He is lauded as one of the most influential authors of the 20th century, but was this prolific writer always on the right side of history?
In the spring of 1937, on the Huesca front of the Spanish Civil War, a small group of republican soldiers crept across open ground under the cover of night. With bayonets fixed, they were ready to storm an enemy trench. Half of this band was made up of British volunteers – ideologically driven foreigners come to help Spain’s republic in its fight against the nationalist rebels.
Once the group was discovered, and the shooting began, one volunteer found himself caught in a deadly crossfire between his own side and the enemy: “I flattened myself out and dug my face into the mud so hard that I hurt my neck and thought that I was wounded… The fascists were firing, our people behind were firing, and I was very conscious of being in the middle.”
This volunteer was an Englishman named
Eric Blair, though later he would be better known through his writing as George Orwell. His time fighting in the Civil War is just one of many chapters that defined, and then redefined, the world views, political stances and ideological commitments of one of the most important writers of the 20th century.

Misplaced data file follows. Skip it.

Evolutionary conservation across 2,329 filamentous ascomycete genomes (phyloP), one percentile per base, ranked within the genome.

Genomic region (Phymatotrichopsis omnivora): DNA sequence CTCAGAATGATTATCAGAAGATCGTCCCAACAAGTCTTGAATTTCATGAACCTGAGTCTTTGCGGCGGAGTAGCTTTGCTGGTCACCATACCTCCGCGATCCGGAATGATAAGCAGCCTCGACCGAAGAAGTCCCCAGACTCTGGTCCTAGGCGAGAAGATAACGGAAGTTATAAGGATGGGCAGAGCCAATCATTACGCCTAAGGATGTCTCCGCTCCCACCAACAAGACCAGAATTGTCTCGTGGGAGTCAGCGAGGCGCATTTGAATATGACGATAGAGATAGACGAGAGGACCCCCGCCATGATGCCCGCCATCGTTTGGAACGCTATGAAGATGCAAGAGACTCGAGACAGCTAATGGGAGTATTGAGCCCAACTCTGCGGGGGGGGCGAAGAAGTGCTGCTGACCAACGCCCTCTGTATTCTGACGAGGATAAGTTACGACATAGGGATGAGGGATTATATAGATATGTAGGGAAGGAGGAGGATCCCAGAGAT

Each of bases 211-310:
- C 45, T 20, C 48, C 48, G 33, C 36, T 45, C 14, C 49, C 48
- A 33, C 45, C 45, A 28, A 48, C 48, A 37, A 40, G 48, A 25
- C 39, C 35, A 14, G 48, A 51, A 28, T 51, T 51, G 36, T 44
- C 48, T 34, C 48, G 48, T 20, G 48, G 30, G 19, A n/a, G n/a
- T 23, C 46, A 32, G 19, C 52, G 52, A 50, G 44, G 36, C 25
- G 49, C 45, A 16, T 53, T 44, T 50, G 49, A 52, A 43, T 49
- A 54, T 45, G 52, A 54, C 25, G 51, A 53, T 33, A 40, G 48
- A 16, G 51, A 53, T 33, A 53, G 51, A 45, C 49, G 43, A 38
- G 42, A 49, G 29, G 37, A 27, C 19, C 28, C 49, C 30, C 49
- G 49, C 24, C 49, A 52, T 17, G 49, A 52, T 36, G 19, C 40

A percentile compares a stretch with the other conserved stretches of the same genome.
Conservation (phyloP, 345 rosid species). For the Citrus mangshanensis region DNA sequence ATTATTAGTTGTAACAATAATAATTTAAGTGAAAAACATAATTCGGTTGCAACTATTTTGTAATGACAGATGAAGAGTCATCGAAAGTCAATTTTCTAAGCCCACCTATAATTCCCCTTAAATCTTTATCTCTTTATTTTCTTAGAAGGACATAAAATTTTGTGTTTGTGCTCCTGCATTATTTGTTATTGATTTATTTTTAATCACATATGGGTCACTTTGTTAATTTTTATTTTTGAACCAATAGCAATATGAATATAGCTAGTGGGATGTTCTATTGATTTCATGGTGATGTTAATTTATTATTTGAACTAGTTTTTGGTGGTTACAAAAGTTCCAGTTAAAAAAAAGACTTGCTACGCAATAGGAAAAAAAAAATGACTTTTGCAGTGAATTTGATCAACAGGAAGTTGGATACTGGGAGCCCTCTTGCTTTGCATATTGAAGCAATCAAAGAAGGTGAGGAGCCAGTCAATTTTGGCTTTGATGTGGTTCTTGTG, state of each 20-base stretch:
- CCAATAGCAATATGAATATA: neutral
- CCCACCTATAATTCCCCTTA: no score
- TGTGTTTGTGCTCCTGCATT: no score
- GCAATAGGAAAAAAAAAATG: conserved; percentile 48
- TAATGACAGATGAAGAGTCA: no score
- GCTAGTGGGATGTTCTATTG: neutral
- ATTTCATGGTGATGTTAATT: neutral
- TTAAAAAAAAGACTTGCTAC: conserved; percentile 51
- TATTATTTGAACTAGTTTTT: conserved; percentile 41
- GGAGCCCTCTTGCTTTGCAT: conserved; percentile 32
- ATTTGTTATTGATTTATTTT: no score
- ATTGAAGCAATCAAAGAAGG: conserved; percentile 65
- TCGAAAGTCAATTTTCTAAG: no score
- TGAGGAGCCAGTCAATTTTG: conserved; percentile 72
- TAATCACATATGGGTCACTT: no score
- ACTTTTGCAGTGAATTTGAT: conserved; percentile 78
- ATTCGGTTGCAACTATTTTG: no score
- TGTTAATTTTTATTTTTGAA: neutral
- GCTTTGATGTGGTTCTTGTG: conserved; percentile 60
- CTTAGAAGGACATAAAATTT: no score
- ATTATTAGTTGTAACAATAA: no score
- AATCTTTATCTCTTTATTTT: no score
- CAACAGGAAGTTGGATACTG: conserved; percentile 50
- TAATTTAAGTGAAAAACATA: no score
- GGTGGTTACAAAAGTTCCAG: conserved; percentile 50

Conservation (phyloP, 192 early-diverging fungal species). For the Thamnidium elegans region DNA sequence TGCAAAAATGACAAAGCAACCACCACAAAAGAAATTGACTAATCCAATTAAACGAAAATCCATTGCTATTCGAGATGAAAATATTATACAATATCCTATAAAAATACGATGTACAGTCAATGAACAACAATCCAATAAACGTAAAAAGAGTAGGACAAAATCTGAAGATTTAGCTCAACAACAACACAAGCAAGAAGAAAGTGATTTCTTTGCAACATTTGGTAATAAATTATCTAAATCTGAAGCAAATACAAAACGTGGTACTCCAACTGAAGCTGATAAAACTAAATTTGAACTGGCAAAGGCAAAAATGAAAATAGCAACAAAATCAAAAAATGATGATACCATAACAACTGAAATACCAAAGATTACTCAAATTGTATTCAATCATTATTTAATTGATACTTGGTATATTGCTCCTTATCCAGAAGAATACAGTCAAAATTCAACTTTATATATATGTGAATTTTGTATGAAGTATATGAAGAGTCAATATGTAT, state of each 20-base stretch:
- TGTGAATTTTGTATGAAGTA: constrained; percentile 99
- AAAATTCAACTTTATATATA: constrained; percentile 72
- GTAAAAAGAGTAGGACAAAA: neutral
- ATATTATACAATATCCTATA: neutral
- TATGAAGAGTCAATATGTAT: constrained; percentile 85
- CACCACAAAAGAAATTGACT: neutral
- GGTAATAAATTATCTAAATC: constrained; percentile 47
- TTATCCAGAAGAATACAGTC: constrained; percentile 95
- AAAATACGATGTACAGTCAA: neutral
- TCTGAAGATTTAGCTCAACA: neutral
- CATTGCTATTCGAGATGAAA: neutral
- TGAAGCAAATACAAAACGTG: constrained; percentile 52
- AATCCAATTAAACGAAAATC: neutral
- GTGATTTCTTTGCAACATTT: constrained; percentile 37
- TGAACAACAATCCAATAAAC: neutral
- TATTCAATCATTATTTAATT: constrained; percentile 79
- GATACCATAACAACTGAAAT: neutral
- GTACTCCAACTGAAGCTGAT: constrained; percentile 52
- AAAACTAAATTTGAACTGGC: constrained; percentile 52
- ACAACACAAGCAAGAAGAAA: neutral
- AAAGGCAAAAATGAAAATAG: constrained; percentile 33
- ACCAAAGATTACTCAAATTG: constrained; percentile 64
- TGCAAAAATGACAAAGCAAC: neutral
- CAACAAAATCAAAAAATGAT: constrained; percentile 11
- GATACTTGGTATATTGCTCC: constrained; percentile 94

In the decades since his death in 1950, Orwell’s writing has been endlessly recontextualised and re-assessed, bringing forth renewed laudation for his political foresight and perception, but also condemnation and criticism of his faults.
Born into a lower-middle class family in 1903, Orwell’s upbringing was largely unremarkable given his later achievements. He attended Eton on a scholarship, where he exhibited no great enthusiasm for academia. Instead of going to university as might have been expected, he emigrated to Burma, where he joined the colonial police force – the law and order on the frontier of the Empire. His experiences during this time, from 1922-27, would prove to be definitive.
Despite WWI greatly denting Britain’s power in the world – leaving not only a whole generation lost in the bloodbaths of Loos, the Somme, and Passchendaele, but also a mountain of financial war debts – the Empire still desperately clung on to its territories across the globe. Still under the grip of the British Raj, India remained the biggest and most important of these colonies, and by far the largest “Indian” province was Burma. It was here, during this time of Imperial decline that Orwell was both witness to, and a participant in, the ugly, brutal realities of colonialism.